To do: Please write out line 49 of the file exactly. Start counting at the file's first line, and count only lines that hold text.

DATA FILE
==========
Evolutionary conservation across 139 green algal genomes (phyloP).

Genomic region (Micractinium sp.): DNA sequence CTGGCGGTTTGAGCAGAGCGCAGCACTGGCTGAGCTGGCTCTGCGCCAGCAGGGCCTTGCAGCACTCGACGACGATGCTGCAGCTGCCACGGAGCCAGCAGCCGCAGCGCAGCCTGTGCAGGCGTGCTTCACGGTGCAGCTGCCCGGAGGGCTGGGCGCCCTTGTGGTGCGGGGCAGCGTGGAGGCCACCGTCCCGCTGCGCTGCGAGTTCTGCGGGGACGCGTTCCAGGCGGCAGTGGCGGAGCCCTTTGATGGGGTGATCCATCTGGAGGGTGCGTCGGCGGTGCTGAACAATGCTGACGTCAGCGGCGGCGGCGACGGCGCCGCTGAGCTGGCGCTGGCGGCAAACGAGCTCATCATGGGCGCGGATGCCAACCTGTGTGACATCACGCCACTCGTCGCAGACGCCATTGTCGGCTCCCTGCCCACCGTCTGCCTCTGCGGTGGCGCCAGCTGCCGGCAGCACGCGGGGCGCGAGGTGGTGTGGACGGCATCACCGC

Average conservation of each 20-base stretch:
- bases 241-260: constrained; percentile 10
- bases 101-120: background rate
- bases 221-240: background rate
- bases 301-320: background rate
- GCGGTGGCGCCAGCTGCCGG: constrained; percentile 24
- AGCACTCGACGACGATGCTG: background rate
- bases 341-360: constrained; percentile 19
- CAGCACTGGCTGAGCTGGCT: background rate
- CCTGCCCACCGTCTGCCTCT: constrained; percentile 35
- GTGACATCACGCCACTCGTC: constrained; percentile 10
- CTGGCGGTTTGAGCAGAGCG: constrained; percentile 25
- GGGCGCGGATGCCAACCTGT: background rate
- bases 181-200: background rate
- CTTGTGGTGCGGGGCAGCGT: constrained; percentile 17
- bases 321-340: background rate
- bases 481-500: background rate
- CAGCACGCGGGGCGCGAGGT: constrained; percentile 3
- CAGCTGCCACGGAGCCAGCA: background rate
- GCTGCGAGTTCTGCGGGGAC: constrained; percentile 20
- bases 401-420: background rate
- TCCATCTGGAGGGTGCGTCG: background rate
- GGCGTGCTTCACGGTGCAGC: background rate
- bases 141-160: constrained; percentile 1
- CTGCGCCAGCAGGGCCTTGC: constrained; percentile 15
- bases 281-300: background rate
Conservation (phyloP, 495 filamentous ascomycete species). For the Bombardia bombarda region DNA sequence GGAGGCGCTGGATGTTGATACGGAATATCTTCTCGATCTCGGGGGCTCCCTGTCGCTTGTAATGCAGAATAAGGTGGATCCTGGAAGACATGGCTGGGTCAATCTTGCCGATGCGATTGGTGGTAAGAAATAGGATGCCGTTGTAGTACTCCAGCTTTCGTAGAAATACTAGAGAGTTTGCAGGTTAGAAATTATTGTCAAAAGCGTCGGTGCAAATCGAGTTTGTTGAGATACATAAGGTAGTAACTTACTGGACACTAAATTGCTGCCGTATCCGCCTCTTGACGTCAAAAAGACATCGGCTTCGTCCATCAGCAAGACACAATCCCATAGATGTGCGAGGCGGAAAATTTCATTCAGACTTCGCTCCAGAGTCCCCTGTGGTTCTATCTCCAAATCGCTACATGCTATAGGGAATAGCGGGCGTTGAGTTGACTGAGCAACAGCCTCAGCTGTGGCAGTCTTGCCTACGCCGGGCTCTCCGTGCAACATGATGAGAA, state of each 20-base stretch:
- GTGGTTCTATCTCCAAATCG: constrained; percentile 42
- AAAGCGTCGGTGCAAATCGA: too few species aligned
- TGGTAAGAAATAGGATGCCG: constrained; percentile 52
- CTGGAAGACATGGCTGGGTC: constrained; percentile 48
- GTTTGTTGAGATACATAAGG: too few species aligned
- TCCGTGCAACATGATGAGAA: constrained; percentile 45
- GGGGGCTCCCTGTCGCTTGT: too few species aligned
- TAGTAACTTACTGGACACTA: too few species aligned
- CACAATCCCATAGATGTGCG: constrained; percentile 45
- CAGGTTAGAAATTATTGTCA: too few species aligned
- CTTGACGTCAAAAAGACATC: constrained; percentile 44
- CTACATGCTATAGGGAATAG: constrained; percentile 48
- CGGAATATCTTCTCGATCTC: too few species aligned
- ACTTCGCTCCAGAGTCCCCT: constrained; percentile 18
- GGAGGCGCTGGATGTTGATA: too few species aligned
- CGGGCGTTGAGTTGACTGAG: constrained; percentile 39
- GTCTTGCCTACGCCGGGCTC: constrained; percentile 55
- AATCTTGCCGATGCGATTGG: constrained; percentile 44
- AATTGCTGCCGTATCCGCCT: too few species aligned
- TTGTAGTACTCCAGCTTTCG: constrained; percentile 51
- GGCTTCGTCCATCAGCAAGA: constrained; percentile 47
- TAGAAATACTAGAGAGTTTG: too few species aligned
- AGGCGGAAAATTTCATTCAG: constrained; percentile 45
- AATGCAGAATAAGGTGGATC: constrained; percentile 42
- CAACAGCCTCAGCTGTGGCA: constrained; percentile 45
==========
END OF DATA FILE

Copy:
- TTGTAGTACTCCAGCTTTCG: constrained; percentile 51